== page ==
"Beautiful. Essential. The future is Amazônia."

These were the words that renowned Brazilian photographer Sebastião Salgado used to describe the Amazon Rainforest, the subject of his latest photography collection.

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'The nation's worst polluters managed to evade accountability and scrutiny for decades as they helped the fossil fuel industry destroy our planet.' Illustration: Jason Goad / The Guardian

By Georgia Wright, Liat Olenick and Amy Westervelt

This story is part of Covering Climate Now, a global journalism collaboration strengthening coverage of the climate story.

For too long, Americans were fed a false narrative that they should feel individually guilty about the climate crisis. The reality is that only a handful of powerful individuals bear the personal responsibility.

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A woman carries a bucket of water on an improvised bridge over dry land alongside the Amazon River at Bom Jesus village at the margin of Solimoes river in Amazonas State, Brazil. Jose Caldas / Brazil Photos / LightRocket via Getty Images

By Brett Wilkins

Researchers at the University of Leeds in Britain published new research Tuesday — World Rainforest Day — showing that massive swaths of the eastern Amazon are at risk of severe drying by the end of this century if greenhouse gas emissions are not reduced.

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Extinction Rebellion protesters block the roads outside the Bank of England on Oct. 14, 2019 in London, England. John Keeble / Getty Images

After six months of deliberation, an international panel of 12 legal experts has drafted an official definition of ecocide.

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EcoWatch is a community of experts publishing quality, science-based content on environmental issues, causes, and solutions for a healthier planet and life.
Burning forest in Rondonia in 2020. Fabio Nascimento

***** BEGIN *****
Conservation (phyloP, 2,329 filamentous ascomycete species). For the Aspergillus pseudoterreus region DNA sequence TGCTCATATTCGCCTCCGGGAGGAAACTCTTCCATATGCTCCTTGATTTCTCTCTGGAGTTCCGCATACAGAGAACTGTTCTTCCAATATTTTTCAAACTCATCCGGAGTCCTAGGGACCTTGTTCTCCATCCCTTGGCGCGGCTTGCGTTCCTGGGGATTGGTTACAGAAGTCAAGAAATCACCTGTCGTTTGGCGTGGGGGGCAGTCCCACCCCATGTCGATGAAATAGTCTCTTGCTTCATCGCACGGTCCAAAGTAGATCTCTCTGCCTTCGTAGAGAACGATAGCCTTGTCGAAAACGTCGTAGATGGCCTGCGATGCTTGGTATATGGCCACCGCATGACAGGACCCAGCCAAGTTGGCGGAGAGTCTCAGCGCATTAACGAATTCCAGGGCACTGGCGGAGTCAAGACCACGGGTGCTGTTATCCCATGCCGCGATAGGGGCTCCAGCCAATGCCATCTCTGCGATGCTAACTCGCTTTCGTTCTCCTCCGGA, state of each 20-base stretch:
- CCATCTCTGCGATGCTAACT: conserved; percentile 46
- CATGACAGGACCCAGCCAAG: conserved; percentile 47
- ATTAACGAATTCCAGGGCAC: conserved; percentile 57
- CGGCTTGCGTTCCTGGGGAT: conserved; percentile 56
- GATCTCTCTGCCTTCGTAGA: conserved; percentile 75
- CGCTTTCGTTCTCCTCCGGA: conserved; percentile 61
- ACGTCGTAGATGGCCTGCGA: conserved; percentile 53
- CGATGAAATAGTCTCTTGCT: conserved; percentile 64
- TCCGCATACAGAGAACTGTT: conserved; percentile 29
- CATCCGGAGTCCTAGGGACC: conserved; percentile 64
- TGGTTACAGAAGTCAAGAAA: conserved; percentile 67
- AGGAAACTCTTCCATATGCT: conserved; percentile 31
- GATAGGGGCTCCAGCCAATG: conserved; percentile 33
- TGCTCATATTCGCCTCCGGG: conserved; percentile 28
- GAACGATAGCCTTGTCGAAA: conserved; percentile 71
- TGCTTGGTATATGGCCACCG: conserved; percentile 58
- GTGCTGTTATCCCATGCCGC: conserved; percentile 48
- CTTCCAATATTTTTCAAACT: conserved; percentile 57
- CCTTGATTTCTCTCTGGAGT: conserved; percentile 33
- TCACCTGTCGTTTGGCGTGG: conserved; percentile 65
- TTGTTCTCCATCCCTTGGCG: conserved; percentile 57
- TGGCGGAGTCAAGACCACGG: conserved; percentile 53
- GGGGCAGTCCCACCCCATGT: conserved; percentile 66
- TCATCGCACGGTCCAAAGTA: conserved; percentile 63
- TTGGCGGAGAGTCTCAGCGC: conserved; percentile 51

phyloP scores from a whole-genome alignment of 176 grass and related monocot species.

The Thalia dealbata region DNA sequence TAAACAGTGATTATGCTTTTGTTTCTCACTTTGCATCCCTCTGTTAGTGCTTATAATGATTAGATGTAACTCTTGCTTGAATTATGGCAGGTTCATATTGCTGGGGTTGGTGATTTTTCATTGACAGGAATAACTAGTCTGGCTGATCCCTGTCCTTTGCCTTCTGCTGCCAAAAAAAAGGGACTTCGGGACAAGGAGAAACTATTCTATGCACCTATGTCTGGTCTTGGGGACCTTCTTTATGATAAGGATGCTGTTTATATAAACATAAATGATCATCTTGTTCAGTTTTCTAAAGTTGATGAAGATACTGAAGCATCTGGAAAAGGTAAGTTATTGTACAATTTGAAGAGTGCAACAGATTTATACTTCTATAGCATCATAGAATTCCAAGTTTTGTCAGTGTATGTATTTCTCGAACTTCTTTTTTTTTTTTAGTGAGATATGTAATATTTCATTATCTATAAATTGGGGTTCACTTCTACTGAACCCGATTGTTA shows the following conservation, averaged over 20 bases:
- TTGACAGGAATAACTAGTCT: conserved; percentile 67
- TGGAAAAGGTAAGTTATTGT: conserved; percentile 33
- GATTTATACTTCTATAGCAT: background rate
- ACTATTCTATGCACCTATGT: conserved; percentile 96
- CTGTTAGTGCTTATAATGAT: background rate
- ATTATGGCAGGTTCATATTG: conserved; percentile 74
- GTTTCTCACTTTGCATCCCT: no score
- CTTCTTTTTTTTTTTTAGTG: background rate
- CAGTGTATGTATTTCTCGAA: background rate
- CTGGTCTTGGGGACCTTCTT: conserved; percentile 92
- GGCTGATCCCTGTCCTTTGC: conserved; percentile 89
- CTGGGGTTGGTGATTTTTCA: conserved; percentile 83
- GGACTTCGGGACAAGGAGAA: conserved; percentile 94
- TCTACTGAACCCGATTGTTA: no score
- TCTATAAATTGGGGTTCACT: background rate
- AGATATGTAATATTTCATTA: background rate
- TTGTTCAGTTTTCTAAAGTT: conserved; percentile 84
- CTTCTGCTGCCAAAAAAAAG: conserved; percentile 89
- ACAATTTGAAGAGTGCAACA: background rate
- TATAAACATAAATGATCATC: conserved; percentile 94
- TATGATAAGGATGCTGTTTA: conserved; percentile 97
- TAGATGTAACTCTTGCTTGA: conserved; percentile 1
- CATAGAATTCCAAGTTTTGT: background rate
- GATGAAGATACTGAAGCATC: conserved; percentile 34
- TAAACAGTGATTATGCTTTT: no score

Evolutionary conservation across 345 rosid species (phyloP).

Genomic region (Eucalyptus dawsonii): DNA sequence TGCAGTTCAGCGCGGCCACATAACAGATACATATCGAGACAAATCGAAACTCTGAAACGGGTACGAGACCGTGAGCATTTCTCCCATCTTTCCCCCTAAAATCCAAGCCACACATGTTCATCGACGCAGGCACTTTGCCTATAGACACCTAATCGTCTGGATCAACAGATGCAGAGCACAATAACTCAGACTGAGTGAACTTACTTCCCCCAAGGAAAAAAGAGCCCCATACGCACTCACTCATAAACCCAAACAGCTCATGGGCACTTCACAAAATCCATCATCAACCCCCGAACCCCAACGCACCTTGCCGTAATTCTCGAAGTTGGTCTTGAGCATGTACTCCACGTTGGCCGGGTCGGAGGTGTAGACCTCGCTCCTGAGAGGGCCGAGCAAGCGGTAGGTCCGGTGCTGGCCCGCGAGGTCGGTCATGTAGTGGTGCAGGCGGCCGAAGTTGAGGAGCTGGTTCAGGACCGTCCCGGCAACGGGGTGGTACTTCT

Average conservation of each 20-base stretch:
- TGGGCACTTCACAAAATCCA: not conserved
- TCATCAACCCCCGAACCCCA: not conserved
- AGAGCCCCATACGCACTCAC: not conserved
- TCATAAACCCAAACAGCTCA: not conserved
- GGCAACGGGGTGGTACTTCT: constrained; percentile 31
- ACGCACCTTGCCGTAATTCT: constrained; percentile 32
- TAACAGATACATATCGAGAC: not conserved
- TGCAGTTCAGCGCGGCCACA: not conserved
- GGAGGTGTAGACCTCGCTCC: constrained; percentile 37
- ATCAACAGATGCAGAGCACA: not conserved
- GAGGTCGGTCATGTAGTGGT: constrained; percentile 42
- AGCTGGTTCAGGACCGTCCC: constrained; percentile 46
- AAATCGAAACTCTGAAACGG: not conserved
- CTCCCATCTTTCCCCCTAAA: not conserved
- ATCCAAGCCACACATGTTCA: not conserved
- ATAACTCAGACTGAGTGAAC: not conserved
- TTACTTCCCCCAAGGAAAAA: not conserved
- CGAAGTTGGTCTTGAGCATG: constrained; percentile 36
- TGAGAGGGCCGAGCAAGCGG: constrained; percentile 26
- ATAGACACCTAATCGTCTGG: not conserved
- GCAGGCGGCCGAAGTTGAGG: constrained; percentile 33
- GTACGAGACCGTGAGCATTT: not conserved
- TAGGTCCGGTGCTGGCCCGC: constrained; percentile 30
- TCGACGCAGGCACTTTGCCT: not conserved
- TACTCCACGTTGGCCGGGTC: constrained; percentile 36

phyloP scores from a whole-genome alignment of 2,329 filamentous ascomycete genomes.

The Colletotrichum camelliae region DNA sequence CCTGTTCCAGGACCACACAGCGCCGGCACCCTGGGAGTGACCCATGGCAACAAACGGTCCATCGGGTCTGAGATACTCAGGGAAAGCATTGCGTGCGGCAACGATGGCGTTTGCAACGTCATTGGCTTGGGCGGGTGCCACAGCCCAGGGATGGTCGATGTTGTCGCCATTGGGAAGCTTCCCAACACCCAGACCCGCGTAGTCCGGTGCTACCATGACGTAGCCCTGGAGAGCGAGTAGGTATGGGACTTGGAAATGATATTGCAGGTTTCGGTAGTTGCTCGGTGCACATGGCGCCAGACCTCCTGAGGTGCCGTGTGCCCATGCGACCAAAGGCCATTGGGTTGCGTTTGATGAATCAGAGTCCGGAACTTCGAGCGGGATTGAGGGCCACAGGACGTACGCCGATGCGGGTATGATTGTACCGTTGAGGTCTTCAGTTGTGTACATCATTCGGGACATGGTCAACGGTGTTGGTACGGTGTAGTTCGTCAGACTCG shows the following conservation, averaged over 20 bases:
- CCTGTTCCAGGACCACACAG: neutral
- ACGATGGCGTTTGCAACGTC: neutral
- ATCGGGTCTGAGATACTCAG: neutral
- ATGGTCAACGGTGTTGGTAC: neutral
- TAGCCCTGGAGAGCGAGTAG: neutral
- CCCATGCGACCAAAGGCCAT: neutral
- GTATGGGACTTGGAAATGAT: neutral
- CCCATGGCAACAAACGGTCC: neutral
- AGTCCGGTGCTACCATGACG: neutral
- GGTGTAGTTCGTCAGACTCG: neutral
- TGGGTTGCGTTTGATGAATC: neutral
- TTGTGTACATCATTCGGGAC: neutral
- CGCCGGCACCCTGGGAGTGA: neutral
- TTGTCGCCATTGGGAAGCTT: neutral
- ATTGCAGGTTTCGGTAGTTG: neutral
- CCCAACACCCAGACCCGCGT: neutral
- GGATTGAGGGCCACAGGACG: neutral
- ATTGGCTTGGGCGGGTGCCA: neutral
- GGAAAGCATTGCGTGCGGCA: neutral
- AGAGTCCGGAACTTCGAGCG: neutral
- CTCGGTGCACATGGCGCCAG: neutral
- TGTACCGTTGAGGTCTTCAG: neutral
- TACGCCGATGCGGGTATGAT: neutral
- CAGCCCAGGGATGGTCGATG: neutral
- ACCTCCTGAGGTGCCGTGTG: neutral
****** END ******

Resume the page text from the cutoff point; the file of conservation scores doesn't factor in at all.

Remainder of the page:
Deforestation in the Brazilian Amazon surged during the month of April, ending a streak of three consecutive months where forest clearing had been lower than the prior year. The rise in deforestation came despite a high-profile pledge from Brazilian President Jair Bolsonaro to rein in deforestation in Earth's largest rainforest.

Read More Show Less
EcoWatch Daily Newsletter
A Meat Atlas 2021 graphic shows greenhouse gas emissions of leading meat and milk firms. Bartz / Stockmar / CC-BY 4.0

The world's five biggest meat and dairy companies emit the same volume of greenhouse gases as fossil fuel giant ExxonMobil.

Read More Show Less
Best Period Underwear of 2022: 6 Sustainable Options

Switching to period panties doesn't have to be messy.

Reviews
Yulia Lisitsa / Getty Images

When your time of the month comes unexpectedly and you have to rush to the store, tampons, pads and panty liners are the majority of what you traditionally find when looking in the menstrual hygiene aisle. Recently, period underwear has risen in popularity to prevent the unnecessary waste that comes from using these products.

Period panties are a newer form of menstrual care that can both replace the need for disposable hygiene products and be a solution for preventing messy leaks. They're an ecologically smart alternative to single-use period products and a great long-term investment for those who want a more comfortable and easier menstrual solution.

Every person and menstrual cycle is unique. In this article, we'll explain the benefits of period underwear and help you find what type of underwear is perfect for you.

Read More Show Less
Chapman's pygmy chameleon is one of the world's rarest chameleons, and now clings to survival in small patches of forest. Krystal Tolley

An extremely rare species of chameleon feared to be extinct has been found alive, for now.

Read More Show Less
Trending
An Indonesian forestry company with possible links to pulpwood and palm oil powerhouse Royal Golden Eagle has cleared forests the size of 500,000 basketball courts since 2016. Bay ISMOYO / AFP/ Getty Images

By Hans Nicholas Jong

An Indonesian forestry company with possible links to pulpwood and palm oil powerhouse Royal Golden Eagle has cleared forests the size of 500,000 basketball courts since 2016, some of them home to critically endangered orangutans, according to a new report.

Read More Show Less
A harpy eagle with her nest. Education Images / Universal Images Group via Getty Images

Harpy eagles are the largest eagles in the Americas and one of the largest eagle species in the world, with adult females weighing as much as 22 pounds.

But these massive birds are running out of room and food, a study published in Scientific Reports Wednesday has found.

Read More Show Less